8). Lewis and Clark don't matter. This is a great story, and worth telling, However, we should remember that Lewis and Clark had little to no impact on the course of American history. Their contemporaries did not seem to consider the expedition particularly important. The course of American empire had already been tracing its way up the Missouri. British Explorer Alexander MacKenzie had crossed the continent in 1793, twenty-one years before Clark wrote "Ocian in view!" in his journal. The expedition failed in their primary mission to find a practical water route to the Pacific (because no such route existed). They missed South Pass, and their route over the Rocky Mountains was so impractical it is a dirt road to this day. They did not make a strong American claim to the northwest, it was American settlement in the 1840s that did that. Their "scientific" contributions were mere 19th century cataloging. And Americans were surging west anyway. (David Plotz laid this all out in a 2002 piece in Slate: Lewis and Clark: Stop Celebrating. They didn't matter.)
Think of it this way--if the tense standoff between Lewis and Clark and a group of Lakota in 1804 had gone the other way, and the expedition had been wiped out on the banks of Missouri, how would American history have been different? We do not have to speculate too hard, because that is exactly what most Americans, and even President Jefferson, thought had happened when they did not return in 1805. And yet when the presumed-dead explorers finally descended the Missouri late in the summer of 1806, who did they meet but a steady stream of trappers, traders, and others coming up the river to open up the western lands? The Corps of Discovery had no perceptible impact on American history.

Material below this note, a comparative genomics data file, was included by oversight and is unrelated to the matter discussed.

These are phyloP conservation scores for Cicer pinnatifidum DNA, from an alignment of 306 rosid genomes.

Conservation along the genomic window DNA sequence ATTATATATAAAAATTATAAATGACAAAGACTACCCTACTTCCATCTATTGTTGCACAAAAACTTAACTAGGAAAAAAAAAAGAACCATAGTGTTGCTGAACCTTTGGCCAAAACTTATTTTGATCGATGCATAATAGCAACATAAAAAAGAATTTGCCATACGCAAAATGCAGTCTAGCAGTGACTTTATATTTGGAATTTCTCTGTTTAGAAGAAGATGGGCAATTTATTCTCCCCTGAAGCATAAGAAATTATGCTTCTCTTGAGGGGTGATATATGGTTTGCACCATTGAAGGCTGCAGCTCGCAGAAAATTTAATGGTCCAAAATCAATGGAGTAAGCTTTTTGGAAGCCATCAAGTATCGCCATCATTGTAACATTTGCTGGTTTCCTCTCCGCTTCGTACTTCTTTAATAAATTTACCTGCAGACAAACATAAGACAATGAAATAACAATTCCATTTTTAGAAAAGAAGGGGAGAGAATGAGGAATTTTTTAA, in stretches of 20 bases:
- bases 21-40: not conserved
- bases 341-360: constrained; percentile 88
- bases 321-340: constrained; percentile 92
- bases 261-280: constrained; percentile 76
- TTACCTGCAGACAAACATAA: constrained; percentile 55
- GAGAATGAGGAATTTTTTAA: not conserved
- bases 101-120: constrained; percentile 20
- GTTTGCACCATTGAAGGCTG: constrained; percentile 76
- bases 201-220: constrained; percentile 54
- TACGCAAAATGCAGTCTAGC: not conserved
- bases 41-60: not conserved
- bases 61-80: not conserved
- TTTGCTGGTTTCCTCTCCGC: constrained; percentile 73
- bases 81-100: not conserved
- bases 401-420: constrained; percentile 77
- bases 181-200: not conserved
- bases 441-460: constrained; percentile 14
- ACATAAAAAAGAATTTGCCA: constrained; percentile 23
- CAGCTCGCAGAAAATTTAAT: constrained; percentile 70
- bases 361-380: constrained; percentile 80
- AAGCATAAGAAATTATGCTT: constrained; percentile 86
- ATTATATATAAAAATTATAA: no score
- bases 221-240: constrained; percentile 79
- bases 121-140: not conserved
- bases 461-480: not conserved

All of this is not say you should not make your mini series, Mr. Hanks. When you strip away the myths, you still have a fantastic story, one of the best in American history. I would argue you have an even better story without the myths, one with more moral ambiguity, conflicted personalities, and emotional depth and richness. And you have an unequaled opportunity to honestly present American Indians at what really was a key time in their history. This could be great.
Good luck, Mr. Hanks, and call me if you'd like to chat.